The 114-metre tall tower became a recognised landmark after opening as part of the 2012 London Olympics and is now also the site for the world’s highest slide.
A quick Google before we set off to The Arch Climbing Wall revealed bouldering to be “a form of rock climbing that is performed without ropes or harnesses.” *GULP*.
What had I signed myself up for? I reassured myself with the fact that I’d be joining a group introduction session (£20) at one of London’s biggest indoor rock climbing centres, so surely I’d get the hang of it…
Turns out that I was able to do it, and I actually quite enjoyed unleashing my inner Spiderwoman once I got into it. I did, however, manage to take a 4-metre high drop from the rocks immediately after yelling down to the instructor, “I can’t dooo it, I’m going to die. I’m going to die!”
As it was my first ever time bouldering, the introduction session was essential. The session includes the hire of climbing shoes, and an hour with climbing instructors who show you the safest way to climb and navigate the walls before letting you loose on them. They explained why the climbing shoes are so uncomfortably tight (to give you good grip on the rocks), and also showed us what to do if we felt like we were about to fall – you’re supposed to jump backwards away from the wall and squat and roll as you land. I seemed to have trust issues with the crash mats and found it difficult to nail this landing, despite multiple tries.
As a newbie, you look up at the walls with all those multi-coloured notches and you think, “this will be easy, I’ll show them!” That is until you realise that you’re only supposed to follow a particular route that’s marked out by hand and footholds of a particular colour or pattern – and if you’re strict with yourself, you only complete it using those corresponding pieces on the wall. Routes are set out in difficulty levels, and when you get past the first few easy ones, life gets hard.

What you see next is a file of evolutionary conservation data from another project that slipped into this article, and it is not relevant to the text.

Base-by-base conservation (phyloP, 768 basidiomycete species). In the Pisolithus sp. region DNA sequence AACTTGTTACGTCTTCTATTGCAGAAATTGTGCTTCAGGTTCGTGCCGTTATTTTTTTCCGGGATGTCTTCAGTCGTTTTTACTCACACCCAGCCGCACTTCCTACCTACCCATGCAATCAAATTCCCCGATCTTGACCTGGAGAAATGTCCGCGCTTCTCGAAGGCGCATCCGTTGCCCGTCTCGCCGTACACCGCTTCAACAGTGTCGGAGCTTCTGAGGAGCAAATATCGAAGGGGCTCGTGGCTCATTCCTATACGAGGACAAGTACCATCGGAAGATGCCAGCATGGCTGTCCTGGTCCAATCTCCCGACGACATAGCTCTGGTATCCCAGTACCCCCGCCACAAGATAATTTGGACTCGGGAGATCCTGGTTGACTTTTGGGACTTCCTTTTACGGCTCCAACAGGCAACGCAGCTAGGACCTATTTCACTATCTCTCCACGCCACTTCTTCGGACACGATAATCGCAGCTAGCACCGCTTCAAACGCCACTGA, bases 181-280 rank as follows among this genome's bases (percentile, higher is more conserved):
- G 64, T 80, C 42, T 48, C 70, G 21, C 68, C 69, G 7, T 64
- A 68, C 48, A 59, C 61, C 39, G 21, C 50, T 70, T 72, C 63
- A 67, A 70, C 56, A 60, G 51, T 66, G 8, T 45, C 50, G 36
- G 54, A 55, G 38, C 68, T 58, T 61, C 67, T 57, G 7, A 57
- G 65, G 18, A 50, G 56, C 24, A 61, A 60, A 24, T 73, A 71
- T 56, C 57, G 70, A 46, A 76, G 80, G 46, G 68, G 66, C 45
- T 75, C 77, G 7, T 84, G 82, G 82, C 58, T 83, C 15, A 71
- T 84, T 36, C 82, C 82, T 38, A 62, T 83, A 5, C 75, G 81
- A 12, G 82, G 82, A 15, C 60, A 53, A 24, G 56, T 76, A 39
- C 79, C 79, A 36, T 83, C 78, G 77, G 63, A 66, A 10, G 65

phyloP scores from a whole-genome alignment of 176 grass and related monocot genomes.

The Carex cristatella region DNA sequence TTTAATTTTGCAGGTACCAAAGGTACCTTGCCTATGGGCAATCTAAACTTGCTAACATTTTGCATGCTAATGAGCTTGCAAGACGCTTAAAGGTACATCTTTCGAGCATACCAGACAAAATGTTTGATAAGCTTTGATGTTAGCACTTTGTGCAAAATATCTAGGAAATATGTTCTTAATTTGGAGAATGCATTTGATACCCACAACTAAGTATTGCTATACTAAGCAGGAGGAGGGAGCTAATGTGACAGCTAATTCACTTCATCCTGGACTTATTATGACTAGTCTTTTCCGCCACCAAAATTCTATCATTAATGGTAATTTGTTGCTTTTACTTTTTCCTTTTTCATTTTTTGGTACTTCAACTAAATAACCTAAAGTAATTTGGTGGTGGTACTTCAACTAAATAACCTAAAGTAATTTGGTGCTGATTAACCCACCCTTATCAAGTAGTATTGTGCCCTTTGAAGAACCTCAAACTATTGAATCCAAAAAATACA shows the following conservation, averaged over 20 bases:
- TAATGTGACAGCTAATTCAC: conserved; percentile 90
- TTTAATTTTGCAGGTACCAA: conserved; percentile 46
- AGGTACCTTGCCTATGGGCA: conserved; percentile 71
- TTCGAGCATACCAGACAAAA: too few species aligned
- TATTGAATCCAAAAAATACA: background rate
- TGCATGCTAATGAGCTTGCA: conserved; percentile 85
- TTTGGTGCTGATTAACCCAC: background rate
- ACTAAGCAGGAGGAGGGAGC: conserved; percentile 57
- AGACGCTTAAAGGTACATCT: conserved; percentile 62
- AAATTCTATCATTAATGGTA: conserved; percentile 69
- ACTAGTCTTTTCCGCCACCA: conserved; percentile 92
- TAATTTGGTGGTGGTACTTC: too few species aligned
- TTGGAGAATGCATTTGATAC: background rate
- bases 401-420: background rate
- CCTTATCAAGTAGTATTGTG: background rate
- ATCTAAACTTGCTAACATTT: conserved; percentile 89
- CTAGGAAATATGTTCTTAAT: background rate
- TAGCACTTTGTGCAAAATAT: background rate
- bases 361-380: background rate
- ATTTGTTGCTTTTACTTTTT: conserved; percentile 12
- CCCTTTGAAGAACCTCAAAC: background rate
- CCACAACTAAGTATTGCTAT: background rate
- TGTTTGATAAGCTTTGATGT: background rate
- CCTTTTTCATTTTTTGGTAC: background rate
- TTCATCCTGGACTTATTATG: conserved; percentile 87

It takes a lot of strength, coordination and technique too – it’s a big of a juggling act and I often got hot and flustered up on the wall because I couldn’t figure out where next to put my foot or hand. It also made me realise that this was much more than just a day out – bouldering is a sport in itself, and you’ve got to practice to get good at it.
Things got exciting when the instructors took us over to the overhang walls, where the rock slopes more than 90 degrees and you’re kind of clutching for dear life. This was where people – myself included – started dropping like flies.
The overhang wall was much more difficult to navigate, and the challenge induced a bit more adrenaline. Somehow I made it to the top, but I was too scared to come down. I was screeching to the instructor, “I’m going to fall” as I tried to figure out a way down, but then I lost my footing. Just as the instructor was saying: “You’re not going to fall, you can do it,” I’d dropped. Thankfully I fell gracefully, somehow did a little twirl and landed on my feet, but others landed in odd positions, one on her chin. Ouch. So this was why they made you sign those ‘if-you-die,-we’re-not-responsible’ forms at the start, I realised.
After the introduction session, I climbed for about half an hour with a friend before we decided that we were too drained to continue. It was definitely a full body workout, and I came away with sore, red hands and an aching body (the pains lasted for three days afterwards, WAH), but it was great to try something new. #ThisGirlCan
The introduction group was quite large (about 20 of us) so you had to wait your turn to have a go on the walls, but the atmosphere was really great, with others cheering you on and helping you navigate the routes, and instructors giving you tips on how to improve.
I turned up in leggings, trainers and a t-shirt but it was super chilly inside the centre so I’d recommend a fleece or an additional layer or two if you’re visiting. There are lockers for your belongings, and rather basic changing rooms (they are literally just rooms with a bench inside).
Judging by the number of other climbers turning up to have a crack at the walls, it’s a very popular pastime and the centre has developed a great community of regulars. There’s music playing in the background and it seems to be very much a social setting, where people get fit and socialise at the same time, so it’s a good chance to make friends too.